> sources [1], benbi stands for "big-endian 'narrow block'-count" (not
> sure where they got the `i' from...). There's also one called bewbi,
> which I thought was entertaining.
>
> Sincerely,
> Mansour Moufid
>
> [1] http://www.cs.fsu.edu/~baker/devices/lxr/http/source/linux/drivers/md/dm-crypt.c#L110

Thanks!

So, am I right to believe that essiv is the best choice and benbi just
some kind of special requirement for lrw or should I stick with what's
recommended (although without reasons given for xts), e.g. cbc-essiv,
lrw-benbi, xts-plain?
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dubkat at gmail

Feb 29, 2008, 5:48 PM

Post #9 of 18 (15489 views)
Permalink
Re: Encryption Ciphers [In reply to]

On Wednesday 27 February 2008 01:58:11 pm Florian Philipp wrote:
> Hi!
>
> I just did some benchmarking on different ciphers for cryptsetup-luks
> and now I've got some questions:
>
> 1. Is it a valid way to benchmark by using "time dd if=/dev/zero
> of=/dev/mapper/cryptmapping -bs=1M"? The results seem to match other
> benchmarks but I just want to be sure.
>
> 2. I've tested every (sensible) cipher with 64, 128, 256 and 320bits
> keysize (if supported). Apparently I can choose between:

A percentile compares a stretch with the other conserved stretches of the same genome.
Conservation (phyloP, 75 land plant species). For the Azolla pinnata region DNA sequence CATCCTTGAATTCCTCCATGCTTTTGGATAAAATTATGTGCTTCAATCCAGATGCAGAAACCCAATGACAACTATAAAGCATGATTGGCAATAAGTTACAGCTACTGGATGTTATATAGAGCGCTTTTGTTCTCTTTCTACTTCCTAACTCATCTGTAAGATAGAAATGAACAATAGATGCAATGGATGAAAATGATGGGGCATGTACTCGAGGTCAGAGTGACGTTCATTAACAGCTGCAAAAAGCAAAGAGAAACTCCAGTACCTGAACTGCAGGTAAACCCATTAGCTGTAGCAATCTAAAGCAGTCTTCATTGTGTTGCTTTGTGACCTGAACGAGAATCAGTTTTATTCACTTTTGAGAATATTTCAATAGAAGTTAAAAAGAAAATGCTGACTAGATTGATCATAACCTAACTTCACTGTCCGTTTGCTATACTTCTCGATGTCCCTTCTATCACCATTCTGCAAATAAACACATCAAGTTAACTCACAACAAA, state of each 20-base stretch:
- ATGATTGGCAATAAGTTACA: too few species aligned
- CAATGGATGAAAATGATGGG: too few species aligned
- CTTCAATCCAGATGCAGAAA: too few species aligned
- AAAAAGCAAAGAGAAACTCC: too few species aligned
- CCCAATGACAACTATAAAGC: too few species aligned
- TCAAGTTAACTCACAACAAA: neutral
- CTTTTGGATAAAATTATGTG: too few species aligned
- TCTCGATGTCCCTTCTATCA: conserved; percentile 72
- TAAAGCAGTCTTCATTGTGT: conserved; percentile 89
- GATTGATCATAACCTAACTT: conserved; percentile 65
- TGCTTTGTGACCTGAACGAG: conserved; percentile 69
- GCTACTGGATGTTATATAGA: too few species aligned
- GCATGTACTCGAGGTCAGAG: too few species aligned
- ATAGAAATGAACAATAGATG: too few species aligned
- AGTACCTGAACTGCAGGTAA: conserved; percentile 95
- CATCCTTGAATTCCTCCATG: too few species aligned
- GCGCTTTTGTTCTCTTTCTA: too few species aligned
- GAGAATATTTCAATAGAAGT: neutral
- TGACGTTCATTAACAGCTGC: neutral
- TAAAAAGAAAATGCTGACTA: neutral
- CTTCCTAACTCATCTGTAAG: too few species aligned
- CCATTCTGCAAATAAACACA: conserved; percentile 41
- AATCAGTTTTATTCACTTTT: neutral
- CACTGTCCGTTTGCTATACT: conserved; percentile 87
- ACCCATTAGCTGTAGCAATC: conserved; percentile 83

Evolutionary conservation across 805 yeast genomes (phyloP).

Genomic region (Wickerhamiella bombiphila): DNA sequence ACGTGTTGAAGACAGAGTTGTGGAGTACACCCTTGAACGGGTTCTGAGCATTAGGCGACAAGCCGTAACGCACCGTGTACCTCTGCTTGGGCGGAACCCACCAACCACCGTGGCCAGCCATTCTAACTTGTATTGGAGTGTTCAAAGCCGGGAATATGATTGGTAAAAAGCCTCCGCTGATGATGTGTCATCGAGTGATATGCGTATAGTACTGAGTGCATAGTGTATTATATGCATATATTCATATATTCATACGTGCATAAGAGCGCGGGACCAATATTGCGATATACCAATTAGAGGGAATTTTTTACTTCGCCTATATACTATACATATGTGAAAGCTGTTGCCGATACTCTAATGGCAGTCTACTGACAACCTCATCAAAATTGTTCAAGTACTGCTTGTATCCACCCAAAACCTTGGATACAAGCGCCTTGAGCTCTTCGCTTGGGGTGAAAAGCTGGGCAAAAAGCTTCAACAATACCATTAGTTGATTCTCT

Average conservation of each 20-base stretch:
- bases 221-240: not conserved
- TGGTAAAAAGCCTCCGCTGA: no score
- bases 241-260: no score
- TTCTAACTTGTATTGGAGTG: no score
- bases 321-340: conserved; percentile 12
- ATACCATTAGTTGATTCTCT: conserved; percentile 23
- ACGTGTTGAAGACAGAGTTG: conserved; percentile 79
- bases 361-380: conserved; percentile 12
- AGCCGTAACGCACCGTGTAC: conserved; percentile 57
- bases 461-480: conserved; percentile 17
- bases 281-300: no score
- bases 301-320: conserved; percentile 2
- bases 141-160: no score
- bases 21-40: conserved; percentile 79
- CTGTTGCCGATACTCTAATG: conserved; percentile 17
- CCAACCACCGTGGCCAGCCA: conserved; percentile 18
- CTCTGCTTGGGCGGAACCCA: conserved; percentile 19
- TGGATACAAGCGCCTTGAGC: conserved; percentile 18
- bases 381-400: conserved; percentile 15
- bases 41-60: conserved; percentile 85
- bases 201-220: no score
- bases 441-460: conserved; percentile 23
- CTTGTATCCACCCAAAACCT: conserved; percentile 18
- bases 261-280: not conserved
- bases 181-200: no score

>
> Blowfish 64-256bit
> Twofish 128-256bit
> AES 128-256bit
> Anubis 128-320bit

I've never done any benchmarks myself, however a few years back I did read
up on which crytpo engine would be best for a large hard disk or partition.
I do remember clearly that there is a bug in AES's block cyper that causes
it to repeat keys on large disks/partitions. This "feature" could make it
easier for your key to be cracked. I personally use Twofish 256 with
SHA256, ive never tried any other hash method. I also use Serpent on my
swap, for no other reason than to try something different - and it's a cool
name. (flame on!).

I tried to find that link that explains that AES flaw, but to no avail.
Maybe you'll have better luck if it's something that concerns you.